The Department of Health Science at CSULB has received a three-year, $664,425 grant from the Tobacco-Related Disease Research Program (TRDRP) for a project that will study factors influencing the high smoking rates of Cambodian Americans. Under the auspices of the University of California, TRDRP supports research that focuses on the prevention, causes and treatment of tobacco-related disease and reducing the human and economic costs of tobacco use in California.
It funds research addressing all aspects of tobacco use, disseminates the research findings, and encourages and supports new scientific infrastructures and networks critical for a comprehensive approach to tobacco control.
"I was surprised to receive the award because of the highly competitive nature of program," said Robert Friis, chair of the Health Science Department and principal investigator of the project. "Very little health-related research has been done on the local Cambodian community and I think that was one of the reasons our grant proposal was recognized."
Titled "Determinants of Smoking Prevalence Among Cambodian Americans," the CSULB project will work with the local Cambodian population to obtain prevalence estimates of tobacco use among adults and clarify the cultural aspects of cigarette smoking and other forms of tobacco use. Ultimately, data gathered through the project will be used to design an intervention study to reduce tobacco use.
Friis' collaborators on the project include CSULB faculty members Mohammed Forouzesh, professor of health science; and Alan Safer, associate professor of mathematics and statistics. Rand Corp. researcher Grant N. Marshall will serve as consultant to the project. The research grant, also known as a Community Academic Research Award (CARA), will continue the Cambodian Tobacco Research Initiative (CTRI), an ongoing collaborative effort between the CSULB Department of Health Science and the Cambodian Association of America in Long Beach that addresses the challenges of tobacco use among the Cambodian population in Southern California.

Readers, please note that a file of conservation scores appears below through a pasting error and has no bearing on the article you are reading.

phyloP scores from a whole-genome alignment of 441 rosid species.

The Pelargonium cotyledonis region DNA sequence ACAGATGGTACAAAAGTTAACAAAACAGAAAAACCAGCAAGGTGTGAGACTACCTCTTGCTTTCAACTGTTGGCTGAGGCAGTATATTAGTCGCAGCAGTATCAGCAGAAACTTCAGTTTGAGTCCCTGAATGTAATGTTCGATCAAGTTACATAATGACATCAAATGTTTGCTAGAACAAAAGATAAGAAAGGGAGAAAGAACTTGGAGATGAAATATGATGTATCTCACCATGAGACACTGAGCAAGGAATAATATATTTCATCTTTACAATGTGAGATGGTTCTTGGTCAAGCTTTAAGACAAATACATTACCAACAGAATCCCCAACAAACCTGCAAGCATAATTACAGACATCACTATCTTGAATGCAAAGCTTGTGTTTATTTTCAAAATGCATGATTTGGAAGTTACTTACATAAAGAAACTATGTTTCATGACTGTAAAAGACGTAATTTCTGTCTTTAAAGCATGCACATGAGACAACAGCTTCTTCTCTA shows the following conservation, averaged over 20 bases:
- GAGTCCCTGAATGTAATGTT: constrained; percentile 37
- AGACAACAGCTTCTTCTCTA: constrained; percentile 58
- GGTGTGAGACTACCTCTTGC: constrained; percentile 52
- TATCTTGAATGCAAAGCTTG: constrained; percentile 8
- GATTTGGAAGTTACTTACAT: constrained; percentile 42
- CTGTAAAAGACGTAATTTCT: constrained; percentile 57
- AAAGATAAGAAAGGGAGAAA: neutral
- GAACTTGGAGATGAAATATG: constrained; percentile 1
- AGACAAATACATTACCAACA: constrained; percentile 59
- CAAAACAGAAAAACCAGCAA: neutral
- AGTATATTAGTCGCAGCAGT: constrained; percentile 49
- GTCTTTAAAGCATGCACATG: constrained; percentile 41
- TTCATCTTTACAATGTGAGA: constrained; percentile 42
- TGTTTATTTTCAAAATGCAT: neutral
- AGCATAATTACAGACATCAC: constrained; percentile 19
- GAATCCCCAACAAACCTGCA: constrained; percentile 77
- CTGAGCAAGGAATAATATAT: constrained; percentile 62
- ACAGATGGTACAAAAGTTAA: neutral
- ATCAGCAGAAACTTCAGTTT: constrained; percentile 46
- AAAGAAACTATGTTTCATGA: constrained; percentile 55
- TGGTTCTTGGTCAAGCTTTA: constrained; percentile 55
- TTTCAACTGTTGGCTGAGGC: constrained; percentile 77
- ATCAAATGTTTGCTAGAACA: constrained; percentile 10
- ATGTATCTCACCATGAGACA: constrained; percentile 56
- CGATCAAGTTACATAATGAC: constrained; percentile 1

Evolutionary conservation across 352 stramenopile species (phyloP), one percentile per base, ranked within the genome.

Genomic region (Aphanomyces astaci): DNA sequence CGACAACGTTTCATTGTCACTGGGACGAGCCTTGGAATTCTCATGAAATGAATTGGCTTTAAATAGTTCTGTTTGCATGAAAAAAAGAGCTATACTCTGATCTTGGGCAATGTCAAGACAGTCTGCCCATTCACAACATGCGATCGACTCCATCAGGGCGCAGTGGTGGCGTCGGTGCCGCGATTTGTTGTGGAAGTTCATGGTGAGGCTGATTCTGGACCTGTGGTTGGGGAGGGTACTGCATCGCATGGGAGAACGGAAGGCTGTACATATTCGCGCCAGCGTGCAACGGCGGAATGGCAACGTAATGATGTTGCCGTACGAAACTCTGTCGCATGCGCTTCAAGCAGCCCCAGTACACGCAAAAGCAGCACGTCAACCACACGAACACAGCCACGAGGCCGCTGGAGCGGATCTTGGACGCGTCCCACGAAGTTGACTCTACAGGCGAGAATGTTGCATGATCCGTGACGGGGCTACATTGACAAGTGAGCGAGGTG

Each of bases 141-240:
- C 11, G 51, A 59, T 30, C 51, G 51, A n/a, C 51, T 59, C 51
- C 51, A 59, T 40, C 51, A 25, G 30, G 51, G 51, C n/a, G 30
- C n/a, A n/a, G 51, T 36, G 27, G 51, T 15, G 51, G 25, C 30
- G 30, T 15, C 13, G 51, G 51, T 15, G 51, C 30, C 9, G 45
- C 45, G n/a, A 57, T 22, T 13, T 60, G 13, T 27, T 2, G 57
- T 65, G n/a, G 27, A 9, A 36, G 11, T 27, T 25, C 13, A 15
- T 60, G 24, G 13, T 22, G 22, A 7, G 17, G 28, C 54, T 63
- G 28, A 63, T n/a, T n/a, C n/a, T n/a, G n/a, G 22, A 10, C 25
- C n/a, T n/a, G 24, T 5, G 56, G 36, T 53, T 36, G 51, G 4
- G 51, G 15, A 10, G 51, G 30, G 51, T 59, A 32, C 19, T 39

"To date, studies of tobacco use among Cambodian Americans have provided only limited information. Because of inconsistent findings among small-scale studies, further information is needed regarding frequency of cigarette smoking among the Cambodian populations," noted Friis, whose community co-investigator for the project is Kimthai Kuoch, director of the Cambodian Association of America in Long Beach. "Furthermore, there have been no large-scale prevalence studies of tobacco use in the city of Long Beach, which has the largest population of Cambodian residents outside of Cambodia," Friis added. "We believe this project will contribute much needed information regarding cigarette smoking and other forms of tobacco use among a population that is afflicted by numerous health disparities."
CTRI received a pilot CARA grant in 2003.The research confirmed that the rates of smoking are four times higher among men than among women, and also found that smoking is part of the Cambodian culture, is seen to have medicinal advantages and is used to relieve stress. The pilot study findings were published in the June 2006 issue of Health Education Research. The new project will augment the previous research, especially in the area of culturally related reasons for smoking. The project aims to collect 2,000 interviews regarding tobacco use from Cambodian American residents in Long Beach.
"It speaks well for the department that we created a winning proposal," Friis noted."It acknowledges that we have key individuals at CSULB who are interested in tobacco research and that we have developed a track record that is credible within the research community."